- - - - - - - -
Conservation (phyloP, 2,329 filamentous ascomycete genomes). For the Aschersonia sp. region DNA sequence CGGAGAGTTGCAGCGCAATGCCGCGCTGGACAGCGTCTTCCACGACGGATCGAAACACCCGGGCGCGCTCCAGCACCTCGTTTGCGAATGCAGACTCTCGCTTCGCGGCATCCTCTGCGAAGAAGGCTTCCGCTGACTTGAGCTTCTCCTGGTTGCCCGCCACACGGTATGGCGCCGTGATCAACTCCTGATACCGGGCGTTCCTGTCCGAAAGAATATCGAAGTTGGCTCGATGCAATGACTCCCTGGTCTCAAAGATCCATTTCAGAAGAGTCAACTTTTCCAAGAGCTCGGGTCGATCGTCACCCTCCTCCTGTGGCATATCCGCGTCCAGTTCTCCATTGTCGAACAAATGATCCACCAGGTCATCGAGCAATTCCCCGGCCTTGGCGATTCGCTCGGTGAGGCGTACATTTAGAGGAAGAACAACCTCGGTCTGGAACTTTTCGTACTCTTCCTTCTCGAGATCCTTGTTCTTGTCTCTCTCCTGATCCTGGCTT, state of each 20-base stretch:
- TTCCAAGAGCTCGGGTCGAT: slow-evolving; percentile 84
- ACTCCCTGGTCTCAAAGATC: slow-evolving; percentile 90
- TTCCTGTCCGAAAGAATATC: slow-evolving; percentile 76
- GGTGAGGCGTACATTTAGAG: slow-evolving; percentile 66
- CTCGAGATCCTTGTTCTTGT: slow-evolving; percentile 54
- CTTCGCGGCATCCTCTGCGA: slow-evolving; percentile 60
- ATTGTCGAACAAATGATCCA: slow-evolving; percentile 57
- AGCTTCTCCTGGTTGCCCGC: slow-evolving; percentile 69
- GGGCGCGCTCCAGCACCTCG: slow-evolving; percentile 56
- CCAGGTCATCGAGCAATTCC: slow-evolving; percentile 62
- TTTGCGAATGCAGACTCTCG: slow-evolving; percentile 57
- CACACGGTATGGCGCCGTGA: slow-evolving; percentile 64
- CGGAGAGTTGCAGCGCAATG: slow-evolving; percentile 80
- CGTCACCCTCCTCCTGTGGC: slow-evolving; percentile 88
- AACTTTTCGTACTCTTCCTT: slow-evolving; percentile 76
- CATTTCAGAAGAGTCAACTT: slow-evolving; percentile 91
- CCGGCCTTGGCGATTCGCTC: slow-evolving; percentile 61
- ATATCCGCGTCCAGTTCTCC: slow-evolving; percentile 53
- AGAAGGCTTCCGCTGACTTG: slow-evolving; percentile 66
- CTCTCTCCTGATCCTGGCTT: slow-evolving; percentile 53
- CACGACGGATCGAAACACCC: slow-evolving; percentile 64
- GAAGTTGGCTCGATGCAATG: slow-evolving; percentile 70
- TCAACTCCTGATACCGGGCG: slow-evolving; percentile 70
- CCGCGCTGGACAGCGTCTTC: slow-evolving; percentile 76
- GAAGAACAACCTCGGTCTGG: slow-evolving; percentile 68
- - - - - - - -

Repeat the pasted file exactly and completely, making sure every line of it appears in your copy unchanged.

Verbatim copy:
Conservation (phyloP, 2,329 filamentous ascomycete genomes). For the Aschersonia sp. region DNA sequence CGGAGAGTTGCAGCGCAATGCCGCGCTGGACAGCGTCTTCCACGACGGATCGAAACACCCGGGCGCGCTCCAGCACCTCGTTTGCGAATGCAGACTCTCGCTTCGCGGCATCCTCTGCGAAGAAGGCTTCCGCTGACTTGAGCTTCTCCTGGTTGCCCGCCACACGGTATGGCGCCGTGATCAACTCCTGATACCGGGCGTTCCTGTCCGAAAGAATATCGAAGTTGGCTCGATGCAATGACTCCCTGGTCTCAAAGATCCATTTCAGAAGAGTCAACTTTTCCAAGAGCTCGGGTCGATCGTCACCCTCCTCCTGTGGCATATCCGCGTCCAGTTCTCCATTGTCGAACAAATGATCCACCAGGTCATCGAGCAATTCCCCGGCCTTGGCGATTCGCTCGGTGAGGCGTACATTTAGAGGAAGAACAACCTCGGTCTGGAACTTTTCGTACTCTTCCTTCTCGAGATCCTTGTTCTTGTCTCTCTCCTGATCCTGGCTT, state of each 20-base stretch:
- TTCCAAGAGCTCGGGTCGAT: slow-evolving; percentile 84
- ACTCCCTGGTCTCAAAGATC: slow-evolving; percentile 90
- TTCCTGTCCGAAAGAATATC: slow-evolving; percentile 76
- GGTGAGGCGTACATTTAGAG: slow-evolving; percentile 66
- CTCGAGATCCTTGTTCTTGT: slow-evolving; percentile 54
- CTTCGCGGCATCCTCTGCGA: slow-evolving; percentile 60
- ATTGTCGAACAAATGATCCA: slow-evolving; percentile 57
- AGCTTCTCCTGGTTGCCCGC: slow-evolving; percentile 69
- GGGCGCGCTCCAGCACCTCG: slow-evolving; percentile 56
- CCAGGTCATCGAGCAATTCC: slow-evolving; percentile 62
- TTTGCGAATGCAGACTCTCG: slow-evolving; percentile 57
- CACACGGTATGGCGCCGTGA: slow-evolving; percentile 64
- CGGAGAGTTGCAGCGCAATG: slow-evolving; percentile 80
- CGTCACCCTCCTCCTGTGGC: slow-evolving; percentile 88
- AACTTTTCGTACTCTTCCTT: slow-evolving; percentile 76
- CATTTCAGAAGAGTCAACTT: slow-evolving; percentile 91
- CCGGCCTTGGCGATTCGCTC: slow-evolving; percentile 61
- ATATCCGCGTCCAGTTCTCC: slow-evolving; percentile 53
- AGAAGGCTTCCGCTGACTTG: slow-evolving; percentile 66
- CTCTCTCCTGATCCTGGCTT: slow-evolving; percentile 53
- CACGACGGATCGAAACACCC: slow-evolving; percentile 64
- GAAGTTGGCTCGATGCAATG: slow-evolving; percentile 70
- TCAACTCCTGATACCGGGCG: slow-evolving; percentile 70
- CCGCGCTGGACAGCGTCTTC: slow-evolving; percentile 76
- GAAGAACAACCTCGGTCTGG: slow-evolving; percentile 68